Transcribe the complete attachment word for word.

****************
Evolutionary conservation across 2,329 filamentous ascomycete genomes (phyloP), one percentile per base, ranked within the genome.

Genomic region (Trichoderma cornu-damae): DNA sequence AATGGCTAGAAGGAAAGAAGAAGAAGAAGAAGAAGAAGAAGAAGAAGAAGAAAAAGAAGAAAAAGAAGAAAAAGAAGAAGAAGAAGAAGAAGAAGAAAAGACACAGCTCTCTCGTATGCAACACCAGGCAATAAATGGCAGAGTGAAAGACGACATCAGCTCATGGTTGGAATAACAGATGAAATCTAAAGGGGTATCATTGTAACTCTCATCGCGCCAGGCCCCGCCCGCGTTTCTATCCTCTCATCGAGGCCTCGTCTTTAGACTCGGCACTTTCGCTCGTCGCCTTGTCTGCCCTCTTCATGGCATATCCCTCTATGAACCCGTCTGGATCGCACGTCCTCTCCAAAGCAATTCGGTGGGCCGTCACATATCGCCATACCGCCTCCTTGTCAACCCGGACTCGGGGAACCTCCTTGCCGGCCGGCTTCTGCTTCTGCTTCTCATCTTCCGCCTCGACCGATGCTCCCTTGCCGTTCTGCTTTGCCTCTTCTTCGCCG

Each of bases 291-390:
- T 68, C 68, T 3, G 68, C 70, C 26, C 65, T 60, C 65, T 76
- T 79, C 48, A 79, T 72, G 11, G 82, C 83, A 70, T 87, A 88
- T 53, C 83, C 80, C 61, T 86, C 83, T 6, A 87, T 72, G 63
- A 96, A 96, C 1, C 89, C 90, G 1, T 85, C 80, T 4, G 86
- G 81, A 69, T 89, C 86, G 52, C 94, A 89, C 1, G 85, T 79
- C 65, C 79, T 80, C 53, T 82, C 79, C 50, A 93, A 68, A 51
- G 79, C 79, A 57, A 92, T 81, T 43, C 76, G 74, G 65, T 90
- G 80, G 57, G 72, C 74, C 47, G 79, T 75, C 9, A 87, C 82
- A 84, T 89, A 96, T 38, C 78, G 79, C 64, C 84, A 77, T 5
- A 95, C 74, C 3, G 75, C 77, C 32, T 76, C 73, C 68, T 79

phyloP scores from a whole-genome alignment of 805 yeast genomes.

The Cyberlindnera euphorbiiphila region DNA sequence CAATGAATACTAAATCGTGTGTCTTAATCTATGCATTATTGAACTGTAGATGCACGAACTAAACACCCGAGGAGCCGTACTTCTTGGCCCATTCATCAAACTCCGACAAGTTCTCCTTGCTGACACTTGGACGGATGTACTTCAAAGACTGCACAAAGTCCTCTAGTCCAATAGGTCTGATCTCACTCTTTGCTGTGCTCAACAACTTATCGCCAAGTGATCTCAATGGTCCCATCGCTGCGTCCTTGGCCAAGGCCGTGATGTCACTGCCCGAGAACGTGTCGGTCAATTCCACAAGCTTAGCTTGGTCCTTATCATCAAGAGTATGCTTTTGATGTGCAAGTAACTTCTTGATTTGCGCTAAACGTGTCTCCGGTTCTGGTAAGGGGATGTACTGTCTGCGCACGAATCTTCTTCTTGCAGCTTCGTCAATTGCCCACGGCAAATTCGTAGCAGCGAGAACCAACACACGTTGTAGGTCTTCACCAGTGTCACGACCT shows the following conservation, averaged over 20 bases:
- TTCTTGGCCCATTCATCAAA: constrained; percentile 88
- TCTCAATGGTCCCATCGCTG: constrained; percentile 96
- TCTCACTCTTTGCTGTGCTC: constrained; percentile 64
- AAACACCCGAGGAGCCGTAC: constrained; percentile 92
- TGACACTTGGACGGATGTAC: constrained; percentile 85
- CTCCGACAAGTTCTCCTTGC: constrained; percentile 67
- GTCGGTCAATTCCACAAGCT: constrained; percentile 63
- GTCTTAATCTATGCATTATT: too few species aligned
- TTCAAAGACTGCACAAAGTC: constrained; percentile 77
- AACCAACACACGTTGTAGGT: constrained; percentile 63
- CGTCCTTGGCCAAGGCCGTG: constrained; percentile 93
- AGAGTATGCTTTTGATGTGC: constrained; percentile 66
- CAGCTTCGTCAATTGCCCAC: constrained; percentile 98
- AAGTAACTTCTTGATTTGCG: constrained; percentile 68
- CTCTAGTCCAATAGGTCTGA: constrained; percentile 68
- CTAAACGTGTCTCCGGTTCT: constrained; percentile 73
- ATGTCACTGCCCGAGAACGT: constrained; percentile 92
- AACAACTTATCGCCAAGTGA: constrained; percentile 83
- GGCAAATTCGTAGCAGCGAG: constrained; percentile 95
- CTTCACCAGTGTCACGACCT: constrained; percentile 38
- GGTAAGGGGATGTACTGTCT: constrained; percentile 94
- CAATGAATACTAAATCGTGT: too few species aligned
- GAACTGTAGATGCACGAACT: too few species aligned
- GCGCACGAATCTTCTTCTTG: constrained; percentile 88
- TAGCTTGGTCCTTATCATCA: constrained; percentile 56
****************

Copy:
Evolutionary conservation across 2,329 filamentous ascomycete genomes (phyloP), one percentile per base, ranked within the genome.

Genomic region (Trichoderma cornu-damae): DNA sequence AATGGCTAGAAGGAAAGAAGAAGAAGAAGAAGAAGAAGAAGAAGAAGAAGAAAAAGAAGAAAAAGAAGAAAAAGAAGAAGAAGAAGAAGAAGAAGAAAAGACACAGCTCTCTCGTATGCAACACCAGGCAATAAATGGCAGAGTGAAAGACGACATCAGCTCATGGTTGGAATAACAGATGAAATCTAAAGGGGTATCATTGTAACTCTCATCGCGCCAGGCCCCGCCCGCGTTTCTATCCTCTCATCGAGGCCTCGTCTTTAGACTCGGCACTTTCGCTCGTCGCCTTGTCTGCCCTCTTCATGGCATATCCCTCTATGAACCCGTCTGGATCGCACGTCCTCTCCAAAGCAATTCGGTGGGCCGTCACATATCGCCATACCGCCTCCTTGTCAACCCGGACTCGGGGAACCTCCTTGCCGGCCGGCTTCTGCTTCTGCTTCTCATCTTCCGCCTCGACCGATGCTCCCTTGCCGTTCTGCTTTGCCTCTTCTTCGCCG

Each of bases 291-390:
- T 68, C 68, T 3, G 68, C 70, C 26, C 65, T 60, C 65, T 76
- T 79, C 48, A 79, T 72, G 11, G 82, C 83, A 70, T 87, A 88
- T 53, C 83, C 80, C 61, T 86, C 83, T 6, A 87, T 72, G 63
- A 96, A 96, C 1, C 89, C 90, G 1, T 85, C 80, T 4, G 86
- G 81, A 69, T 89, C 86, G 52, C 94, A 89, C 1, G 85, T 79
- C 65, C 79, T 80, C 53, T 82, C 79, C 50, A 93, A 68, A 51
- G 79, C 79, A 57, A 92, T 81, T 43, C 76, G 74, G 65, T 90
- G 80, G 57, G 72, C 74, C 47, G 79, T 75, C 9, A 87, C 82
- A 84, T 89, A 96, T 38, C 78, G 79, C 64, C 84, A 77, T 5
- A 95, C 74, C 3, G 75, C 77, C 32, T 76, C 73, C 68, T 79

phyloP scores from a whole-genome alignment of 805 yeast genomes.

The Cyberlindnera euphorbiiphila region DNA sequence CAATGAATACTAAATCGTGTGTCTTAATCTATGCATTATTGAACTGTAGATGCACGAACTAAACACCCGAGGAGCCGTACTTCTTGGCCCATTCATCAAACTCCGACAAGTTCTCCTTGCTGACACTTGGACGGATGTACTTCAAAGACTGCACAAAGTCCTCTAGTCCAATAGGTCTGATCTCACTCTTTGCTGTGCTCAACAACTTATCGCCAAGTGATCTCAATGGTCCCATCGCTGCGTCCTTGGCCAAGGCCGTGATGTCACTGCCCGAGAACGTGTCGGTCAATTCCACAAGCTTAGCTTGGTCCTTATCATCAAGAGTATGCTTTTGATGTGCAAGTAACTTCTTGATTTGCGCTAAACGTGTCTCCGGTTCTGGTAAGGGGATGTACTGTCTGCGCACGAATCTTCTTCTTGCAGCTTCGTCAATTGCCCACGGCAAATTCGTAGCAGCGAGAACCAACACACGTTGTAGGTCTTCACCAGTGTCACGACCT shows the following conservation, averaged over 20 bases:
- TTCTTGGCCCATTCATCAAA: constrained; percentile 88
- TCTCAATGGTCCCATCGCTG: constrained; percentile 96
- TCTCACTCTTTGCTGTGCTC: constrained; percentile 64
- AAACACCCGAGGAGCCGTAC: constrained; percentile 92
- TGACACTTGGACGGATGTAC: constrained; percentile 85
- CTCCGACAAGTTCTCCTTGC: constrained; percentile 67
- GTCGGTCAATTCCACAAGCT: constrained; percentile 63
- GTCTTAATCTATGCATTATT: too few species aligned
- TTCAAAGACTGCACAAAGTC: constrained; percentile 77
- AACCAACACACGTTGTAGGT: constrained; percentile 63
- CGTCCTTGGCCAAGGCCGTG: constrained; percentile 93
- AGAGTATGCTTTTGATGTGC: constrained; percentile 66
- CAGCTTCGTCAATTGCCCAC: constrained; percentile 98
- AAGTAACTTCTTGATTTGCG: constrained; percentile 68
- CTCTAGTCCAATAGGTCTGA: constrained; percentile 68
- CTAAACGTGTCTCCGGTTCT: constrained; percentile 73
- ATGTCACTGCCCGAGAACGT: constrained; percentile 92
- AACAACTTATCGCCAAGTGA: constrained; percentile 83
- GGCAAATTCGTAGCAGCGAG: constrained; percentile 95
- CTTCACCAGTGTCACGACCT: constrained; percentile 38
- GGTAAGGGGATGTACTGTCT: constrained; percentile 94
- CAATGAATACTAAATCGTGT: too few species aligned
- GAACTGTAGATGCACGAACT: too few species aligned
- GCGCACGAATCTTCTTCTTG: constrained; percentile 88
- TAGCTTGGTCCTTATCATCA: constrained; percentile 56